Be Proactive Against Crop Disease

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Scouting corn field for weeds

Because disease development is highly influenced by weather and further progression in corn and soybeans can be rapid, it’s important for you to be proactive with disease management plans.

Jason Gibson, market development specialist, Corteva Agriscience, says white mold in soybeans and tar spot in corn are two diseases that should be on your radar this year. “Areas that were significantly impacted by white mold in 2021 will likely be planted to soybeans again this year, and corn acres affected by tar spot continue to grow each season,” he says.

Here are five ways you can stay ahead of crop disease this season:

  1. Prioritize scouting during key reproductive periods. Weekly scouting is ideal to check the presence and progression of disease in your fields. “If weekly scouting isn’t practical, prioritize getting in fields when the crop canopy begins to close and during key reproductive periods,” Gibson says.

    In corn, this means scouting during V10-V12 growth stages and around tasseling time. For soybeans, you’ll want to be in the field during R1-R3 and R4-R5 growth stages, especially if weather conditions favor disease development.
  2. Use free phone applications. University of Wisconsin-Madison has developed models to forecast disease risk. You can enter operation-specific information, and the application will help identify the best timing for disease treatment in your fields. Gibson recommends using Sporecaster for white mold and Tarspotter for tar spot.
  3. Time fungicide applications wisely. One of the most important factors when using fungicides for disease control is timing. Disease history, hybrid or variety tolerance ratings and weather conditions (both current and predicted) are all factors to consider. It’s also important to understand which diseases go from infection to sporulation quickly.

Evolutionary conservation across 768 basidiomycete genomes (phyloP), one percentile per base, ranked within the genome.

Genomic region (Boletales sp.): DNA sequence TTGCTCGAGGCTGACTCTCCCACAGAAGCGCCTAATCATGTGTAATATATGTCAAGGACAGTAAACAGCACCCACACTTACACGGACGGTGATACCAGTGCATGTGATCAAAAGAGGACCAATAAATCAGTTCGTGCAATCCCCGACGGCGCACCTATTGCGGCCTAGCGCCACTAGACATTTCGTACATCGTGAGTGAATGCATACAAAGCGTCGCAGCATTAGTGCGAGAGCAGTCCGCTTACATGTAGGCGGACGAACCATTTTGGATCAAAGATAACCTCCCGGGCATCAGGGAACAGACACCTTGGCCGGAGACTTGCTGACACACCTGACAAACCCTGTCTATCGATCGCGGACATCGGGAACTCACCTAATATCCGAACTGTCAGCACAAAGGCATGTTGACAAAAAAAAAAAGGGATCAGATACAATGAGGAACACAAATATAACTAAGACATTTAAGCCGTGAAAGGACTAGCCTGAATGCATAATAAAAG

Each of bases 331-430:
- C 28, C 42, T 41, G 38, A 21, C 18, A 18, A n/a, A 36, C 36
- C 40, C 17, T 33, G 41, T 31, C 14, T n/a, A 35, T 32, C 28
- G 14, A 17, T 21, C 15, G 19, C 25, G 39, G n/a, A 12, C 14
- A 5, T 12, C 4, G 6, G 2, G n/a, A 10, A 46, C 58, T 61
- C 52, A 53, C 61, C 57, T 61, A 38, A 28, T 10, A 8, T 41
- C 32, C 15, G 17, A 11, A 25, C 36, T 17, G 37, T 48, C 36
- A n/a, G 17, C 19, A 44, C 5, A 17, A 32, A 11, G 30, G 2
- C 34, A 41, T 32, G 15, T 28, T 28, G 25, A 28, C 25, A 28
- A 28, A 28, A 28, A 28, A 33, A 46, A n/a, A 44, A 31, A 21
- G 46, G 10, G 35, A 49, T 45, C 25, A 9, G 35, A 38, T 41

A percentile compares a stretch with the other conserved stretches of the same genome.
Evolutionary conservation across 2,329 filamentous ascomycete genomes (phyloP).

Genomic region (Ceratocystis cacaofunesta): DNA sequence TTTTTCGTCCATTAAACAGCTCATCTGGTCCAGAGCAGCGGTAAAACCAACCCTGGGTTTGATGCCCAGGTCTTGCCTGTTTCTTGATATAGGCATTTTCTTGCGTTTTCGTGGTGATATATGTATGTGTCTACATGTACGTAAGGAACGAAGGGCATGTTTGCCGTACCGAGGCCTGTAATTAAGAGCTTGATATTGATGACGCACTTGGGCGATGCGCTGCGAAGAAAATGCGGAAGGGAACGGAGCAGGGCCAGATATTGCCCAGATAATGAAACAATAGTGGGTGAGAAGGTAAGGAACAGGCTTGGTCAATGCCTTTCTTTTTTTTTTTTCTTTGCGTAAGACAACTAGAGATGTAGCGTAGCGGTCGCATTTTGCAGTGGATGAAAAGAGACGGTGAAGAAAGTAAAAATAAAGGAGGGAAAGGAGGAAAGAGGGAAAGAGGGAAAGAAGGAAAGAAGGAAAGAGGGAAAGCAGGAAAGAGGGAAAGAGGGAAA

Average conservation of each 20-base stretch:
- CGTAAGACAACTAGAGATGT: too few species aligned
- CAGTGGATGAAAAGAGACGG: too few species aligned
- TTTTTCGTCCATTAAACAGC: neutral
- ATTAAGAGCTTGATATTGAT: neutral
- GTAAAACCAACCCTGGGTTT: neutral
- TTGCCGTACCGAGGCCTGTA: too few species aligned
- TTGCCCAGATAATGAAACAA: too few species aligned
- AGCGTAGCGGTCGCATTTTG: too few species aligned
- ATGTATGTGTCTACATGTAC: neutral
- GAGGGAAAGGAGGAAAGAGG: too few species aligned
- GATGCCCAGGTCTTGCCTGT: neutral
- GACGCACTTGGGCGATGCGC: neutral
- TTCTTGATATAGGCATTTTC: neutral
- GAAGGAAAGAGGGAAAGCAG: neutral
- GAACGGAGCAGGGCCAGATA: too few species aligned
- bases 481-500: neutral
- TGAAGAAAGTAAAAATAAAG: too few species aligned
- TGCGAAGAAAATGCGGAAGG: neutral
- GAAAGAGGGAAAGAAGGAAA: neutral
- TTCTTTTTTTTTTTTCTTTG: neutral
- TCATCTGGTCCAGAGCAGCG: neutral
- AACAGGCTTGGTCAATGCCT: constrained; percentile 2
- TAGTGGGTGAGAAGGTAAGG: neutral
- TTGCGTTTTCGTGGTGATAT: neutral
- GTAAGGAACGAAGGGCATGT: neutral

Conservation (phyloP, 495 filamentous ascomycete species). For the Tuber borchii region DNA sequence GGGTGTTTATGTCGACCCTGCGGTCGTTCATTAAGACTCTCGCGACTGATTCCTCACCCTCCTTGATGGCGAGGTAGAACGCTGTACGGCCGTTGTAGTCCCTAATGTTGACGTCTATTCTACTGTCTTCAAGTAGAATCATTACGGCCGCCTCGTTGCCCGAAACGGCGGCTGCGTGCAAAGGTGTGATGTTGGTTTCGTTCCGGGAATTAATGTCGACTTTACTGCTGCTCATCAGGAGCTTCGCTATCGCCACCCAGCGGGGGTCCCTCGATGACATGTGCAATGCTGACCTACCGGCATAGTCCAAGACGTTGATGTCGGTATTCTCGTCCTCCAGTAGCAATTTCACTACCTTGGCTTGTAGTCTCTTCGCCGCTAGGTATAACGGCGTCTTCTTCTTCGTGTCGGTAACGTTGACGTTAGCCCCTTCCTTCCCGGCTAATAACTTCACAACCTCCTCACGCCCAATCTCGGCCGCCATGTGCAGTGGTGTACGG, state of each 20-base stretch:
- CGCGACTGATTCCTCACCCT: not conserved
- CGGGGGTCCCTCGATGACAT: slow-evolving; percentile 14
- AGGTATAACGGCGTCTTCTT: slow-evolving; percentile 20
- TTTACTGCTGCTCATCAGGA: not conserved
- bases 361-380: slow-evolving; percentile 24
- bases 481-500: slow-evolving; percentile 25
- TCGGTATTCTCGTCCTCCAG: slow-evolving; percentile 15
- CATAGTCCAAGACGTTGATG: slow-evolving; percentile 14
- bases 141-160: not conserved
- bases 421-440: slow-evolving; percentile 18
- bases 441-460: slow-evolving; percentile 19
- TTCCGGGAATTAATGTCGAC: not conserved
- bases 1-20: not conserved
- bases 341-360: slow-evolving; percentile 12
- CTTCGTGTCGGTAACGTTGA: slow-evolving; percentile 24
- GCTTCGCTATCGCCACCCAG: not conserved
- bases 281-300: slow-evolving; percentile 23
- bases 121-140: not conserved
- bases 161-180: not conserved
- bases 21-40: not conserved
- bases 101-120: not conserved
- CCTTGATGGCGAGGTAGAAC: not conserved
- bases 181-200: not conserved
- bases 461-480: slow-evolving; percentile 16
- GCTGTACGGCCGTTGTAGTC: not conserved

“Diseases that progress rapidly, such as northern corn leaf blight and tar spot, present more risk waiting to see what happens versus taking immediate action,” Gibson says. “You won’t get back the leaf area lost to disease preceding an application, so it’s always better to apply too early rather than too late.”

    Most fungicides are very effective for a two- to three-week period. Timely applications can maximize the value of the application and reduce the need for return applications.
  4. Select the right fungicide. A fungicide labeled for white mold control may not offer the same level of control for tar spot. Work with your retailer to choose the right fungicide(s) to target the expected disease pressure on each field. Gibson also recommends a premix that includes both preventive and curative ingredients for the most effective control. And if you suspect any disease resistance, be sure to use fungicides with multiple effective modes of action against those specific disease challenges.
  5. Choose resistant hybrids. Consider hybrid or variety selection as a first step in disease prevention next season. “Don’t underestimate the value of knowing the hybrid or variety resistance score to diseases in question,” Gibson says.

Consult your local retailer or Corteva Agriscience representative and check out our Corn & Soybean Disease ID Guide for more detailed management recommendations for common Midwest crop diseases.